Cinematographer James Laxton told us about filming 2014 Sundance entry “Camp X-Ray.” His previous projects include “The Myth of the American Sleepover,” “For a Good Time Call,” “Medicine for Melancholy,” “California Solo,” and “Adult World.” The first-time feature from director Peter Sattler, “Camp X-Ray” tells the story of a young woman (Kristen Stewart) who works as a guard in Guantanamo Bay, where she befriends a detainee.
What camera and lens did you use? We shot on the Arri Alexa with Ziess Ultra Primes and Alura Zooms.
What was the most difficult shot on your movie, and how did you pull it off? Many scenes in Camp X-Ray take place through a 6-inch wide viewing
window of a cell, which was a challenge to photograph in a way that kept
the images engaging and pushed the story along. We explored as many
different ways to capture each scene as possible and assigned each
one to a scene that spoke to the way we wanted it to feel emotionally.
What’s the best film school for an aspiring cinematographer? This
is a extremely difficult question to ask. I went to Florida State for
film school, which I loved. It’s not in a industry hub the way a NYU or
USC is, but that was actually an advantage for me. I really enjoyed
learning my craft in a smaller community that didn’t have the added
pressure of industry success. This allowed me to learn my craft in a
way that felt natural. For me it was perfect. Not to mention I found
great collaborators there that I still work with today.
Do you think the shift from digital is good or bad? As much as I loved learning how to make movies on film and the magical
feeling of watching dailies for the first time, I have to say I would
never be in the position I am now without the availability of the
digital platform. The first two features I shot (‘Medicine for
Melancholy’ and ‘The Myth of the American Sleepover’) would never have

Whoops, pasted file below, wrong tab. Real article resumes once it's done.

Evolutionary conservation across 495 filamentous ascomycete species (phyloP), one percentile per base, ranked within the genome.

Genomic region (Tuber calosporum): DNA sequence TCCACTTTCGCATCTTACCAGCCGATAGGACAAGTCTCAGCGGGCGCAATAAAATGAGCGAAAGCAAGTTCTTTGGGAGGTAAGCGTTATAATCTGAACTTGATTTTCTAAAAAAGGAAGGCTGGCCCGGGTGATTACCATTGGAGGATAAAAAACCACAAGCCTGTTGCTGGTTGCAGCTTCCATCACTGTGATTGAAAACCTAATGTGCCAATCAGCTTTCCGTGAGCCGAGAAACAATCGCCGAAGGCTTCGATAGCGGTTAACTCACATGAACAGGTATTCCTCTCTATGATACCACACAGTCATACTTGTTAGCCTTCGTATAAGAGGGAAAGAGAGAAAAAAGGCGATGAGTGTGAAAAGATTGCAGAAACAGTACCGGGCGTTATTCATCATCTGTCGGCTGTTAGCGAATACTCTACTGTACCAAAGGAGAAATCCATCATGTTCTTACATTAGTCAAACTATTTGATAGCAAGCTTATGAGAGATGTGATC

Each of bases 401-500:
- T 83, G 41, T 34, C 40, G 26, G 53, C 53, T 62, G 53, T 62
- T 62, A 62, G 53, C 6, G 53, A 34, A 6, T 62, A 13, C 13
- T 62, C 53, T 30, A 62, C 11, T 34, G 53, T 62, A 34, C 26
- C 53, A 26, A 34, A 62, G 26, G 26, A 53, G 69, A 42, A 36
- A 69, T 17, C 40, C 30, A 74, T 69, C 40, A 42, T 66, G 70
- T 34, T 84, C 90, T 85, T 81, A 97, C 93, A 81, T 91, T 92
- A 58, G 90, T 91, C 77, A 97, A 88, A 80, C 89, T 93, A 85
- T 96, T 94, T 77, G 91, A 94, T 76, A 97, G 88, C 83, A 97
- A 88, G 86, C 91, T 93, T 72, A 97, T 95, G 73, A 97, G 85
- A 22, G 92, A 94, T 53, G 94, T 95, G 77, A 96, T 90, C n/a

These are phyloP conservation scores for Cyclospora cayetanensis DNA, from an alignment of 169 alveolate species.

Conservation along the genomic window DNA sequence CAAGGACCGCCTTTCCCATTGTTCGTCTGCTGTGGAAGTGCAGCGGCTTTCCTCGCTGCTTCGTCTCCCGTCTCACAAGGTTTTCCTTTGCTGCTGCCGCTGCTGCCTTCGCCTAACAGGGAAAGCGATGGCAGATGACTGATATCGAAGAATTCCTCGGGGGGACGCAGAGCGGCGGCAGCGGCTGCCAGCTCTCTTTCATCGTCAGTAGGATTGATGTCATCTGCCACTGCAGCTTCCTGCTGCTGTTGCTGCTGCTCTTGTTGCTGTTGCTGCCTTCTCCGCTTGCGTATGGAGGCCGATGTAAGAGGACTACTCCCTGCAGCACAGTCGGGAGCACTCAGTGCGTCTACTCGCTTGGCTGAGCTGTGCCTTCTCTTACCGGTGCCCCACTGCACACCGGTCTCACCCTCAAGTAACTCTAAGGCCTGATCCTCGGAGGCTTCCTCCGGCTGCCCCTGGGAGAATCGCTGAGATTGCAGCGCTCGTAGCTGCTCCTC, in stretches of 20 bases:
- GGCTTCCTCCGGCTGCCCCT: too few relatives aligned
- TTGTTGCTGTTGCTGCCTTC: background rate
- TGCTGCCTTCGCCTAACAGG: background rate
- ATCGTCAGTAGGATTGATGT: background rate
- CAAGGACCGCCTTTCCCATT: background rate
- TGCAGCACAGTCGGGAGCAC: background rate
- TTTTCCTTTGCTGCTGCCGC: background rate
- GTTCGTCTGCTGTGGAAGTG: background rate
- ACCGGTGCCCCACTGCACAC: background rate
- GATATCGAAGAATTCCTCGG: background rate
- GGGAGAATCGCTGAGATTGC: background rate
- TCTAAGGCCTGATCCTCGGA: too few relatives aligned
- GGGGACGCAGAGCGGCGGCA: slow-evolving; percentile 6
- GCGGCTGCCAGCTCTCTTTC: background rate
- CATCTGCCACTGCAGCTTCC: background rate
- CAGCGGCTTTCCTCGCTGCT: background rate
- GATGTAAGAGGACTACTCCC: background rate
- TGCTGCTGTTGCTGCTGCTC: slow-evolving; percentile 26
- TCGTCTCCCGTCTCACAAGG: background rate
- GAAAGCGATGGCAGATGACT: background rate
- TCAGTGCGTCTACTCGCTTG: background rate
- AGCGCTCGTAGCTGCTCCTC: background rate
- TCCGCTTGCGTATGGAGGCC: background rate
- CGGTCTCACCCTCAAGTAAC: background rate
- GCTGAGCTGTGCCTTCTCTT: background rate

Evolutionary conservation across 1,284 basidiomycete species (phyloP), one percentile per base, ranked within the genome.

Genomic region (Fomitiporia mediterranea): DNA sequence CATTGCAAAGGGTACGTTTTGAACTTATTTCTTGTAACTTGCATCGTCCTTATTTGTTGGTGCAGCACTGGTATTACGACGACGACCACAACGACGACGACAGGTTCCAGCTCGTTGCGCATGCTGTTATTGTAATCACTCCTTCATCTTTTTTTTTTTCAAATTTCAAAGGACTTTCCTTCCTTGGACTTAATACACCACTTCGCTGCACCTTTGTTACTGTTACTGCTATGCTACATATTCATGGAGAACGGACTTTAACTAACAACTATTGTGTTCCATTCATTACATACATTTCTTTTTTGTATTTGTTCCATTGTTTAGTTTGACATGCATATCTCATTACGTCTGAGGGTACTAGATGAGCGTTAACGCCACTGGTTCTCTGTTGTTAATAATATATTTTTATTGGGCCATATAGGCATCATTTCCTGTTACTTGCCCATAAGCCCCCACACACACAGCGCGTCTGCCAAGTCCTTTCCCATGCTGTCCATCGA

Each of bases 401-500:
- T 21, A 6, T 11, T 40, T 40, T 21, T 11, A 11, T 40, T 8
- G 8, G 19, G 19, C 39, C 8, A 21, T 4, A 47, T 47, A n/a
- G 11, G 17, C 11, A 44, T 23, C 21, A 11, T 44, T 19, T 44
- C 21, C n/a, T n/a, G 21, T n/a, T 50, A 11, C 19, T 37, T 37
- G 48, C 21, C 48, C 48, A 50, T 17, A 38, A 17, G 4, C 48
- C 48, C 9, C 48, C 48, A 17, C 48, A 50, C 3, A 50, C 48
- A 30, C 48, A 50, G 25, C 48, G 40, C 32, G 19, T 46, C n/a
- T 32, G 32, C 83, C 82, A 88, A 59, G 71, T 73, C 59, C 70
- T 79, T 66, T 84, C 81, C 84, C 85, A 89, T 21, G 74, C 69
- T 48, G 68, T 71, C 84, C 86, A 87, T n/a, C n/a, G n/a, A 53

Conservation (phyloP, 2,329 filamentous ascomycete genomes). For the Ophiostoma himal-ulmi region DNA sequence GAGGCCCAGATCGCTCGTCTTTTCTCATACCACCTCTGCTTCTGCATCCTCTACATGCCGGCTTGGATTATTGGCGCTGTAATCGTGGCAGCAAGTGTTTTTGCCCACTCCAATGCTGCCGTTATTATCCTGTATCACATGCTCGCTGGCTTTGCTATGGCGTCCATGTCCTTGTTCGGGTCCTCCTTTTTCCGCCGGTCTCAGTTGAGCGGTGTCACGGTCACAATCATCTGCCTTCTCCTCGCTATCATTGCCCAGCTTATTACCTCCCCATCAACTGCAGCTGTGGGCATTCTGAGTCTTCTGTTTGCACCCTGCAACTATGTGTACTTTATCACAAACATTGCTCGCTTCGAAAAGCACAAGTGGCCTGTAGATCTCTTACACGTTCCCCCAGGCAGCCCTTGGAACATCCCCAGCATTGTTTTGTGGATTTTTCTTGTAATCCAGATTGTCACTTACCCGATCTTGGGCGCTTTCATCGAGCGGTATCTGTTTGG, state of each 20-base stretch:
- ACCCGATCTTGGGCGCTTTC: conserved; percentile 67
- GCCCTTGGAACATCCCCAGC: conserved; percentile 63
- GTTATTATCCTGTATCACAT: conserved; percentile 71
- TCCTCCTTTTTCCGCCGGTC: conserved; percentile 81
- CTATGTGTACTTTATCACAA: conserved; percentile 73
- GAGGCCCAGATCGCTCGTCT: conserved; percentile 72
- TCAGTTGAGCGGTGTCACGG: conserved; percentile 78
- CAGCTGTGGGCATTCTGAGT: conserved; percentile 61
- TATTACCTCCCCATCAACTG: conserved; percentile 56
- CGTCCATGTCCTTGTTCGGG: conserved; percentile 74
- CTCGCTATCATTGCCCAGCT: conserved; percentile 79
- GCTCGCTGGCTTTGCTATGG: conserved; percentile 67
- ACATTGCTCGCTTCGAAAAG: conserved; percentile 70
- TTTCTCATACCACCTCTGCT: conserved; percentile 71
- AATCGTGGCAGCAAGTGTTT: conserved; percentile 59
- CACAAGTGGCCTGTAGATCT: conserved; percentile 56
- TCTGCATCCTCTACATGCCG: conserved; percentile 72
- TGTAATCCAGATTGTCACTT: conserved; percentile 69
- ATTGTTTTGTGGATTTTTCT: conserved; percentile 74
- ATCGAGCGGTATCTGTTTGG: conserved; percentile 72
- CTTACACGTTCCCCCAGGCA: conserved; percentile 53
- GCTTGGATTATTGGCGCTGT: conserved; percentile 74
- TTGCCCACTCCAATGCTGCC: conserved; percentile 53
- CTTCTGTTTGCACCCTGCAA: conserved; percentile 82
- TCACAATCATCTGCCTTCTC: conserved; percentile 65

existed without the advances in digital cameras, so ultimately I have to
say that the shift is a good one. I also pay a lot of attention to how
the process by which projects are made effects the final film, and have
to say that especially for young filmmakers, being able to look at a
monitor and see what you have and make adjustments on set accordingly is
a huge advantage for both cinematographers and directors, especially if
you are pushing the boundaries of the medium. Waiting till too late to
see that you went too far OR didn’t go far enough can be a huge
disappointment for everyone involved.
What advice do you have for cinematographers who want to get to Sundance? I don’t consider myself to be as talented as the other cinematographers
at Sundance this year (I’m an enormous fan of Lance Acord and Darren Lew),
but I do consider myself one of the hardest working DPs around. If you
know you want to be a DP and are willing to work harder than the person
next to you, there is a Sundance premiere in your future. If you don’t
love it enough or can’t make the sacrifices needed than it’s probably not
in the cards. Wanting it more than anyone else has always been my
What’s the best career advice you’ve received? A camera operator once told me that you’re not hired because you know
the gear or the technical process better than someone else, you’re hired
because you communicate with the actors and director better than
someone else. I find this to be very true. Communication is probably
90% of what I do.
Editor’s Note: The “How I Shot That” series is part of the Indiewire and Canon U.S.A. partnership
at the 2014 Sundance Film Festival in Park City, where we celebrated
cinematography and photographed Sundance talent at Canon Craft Services on Main Street.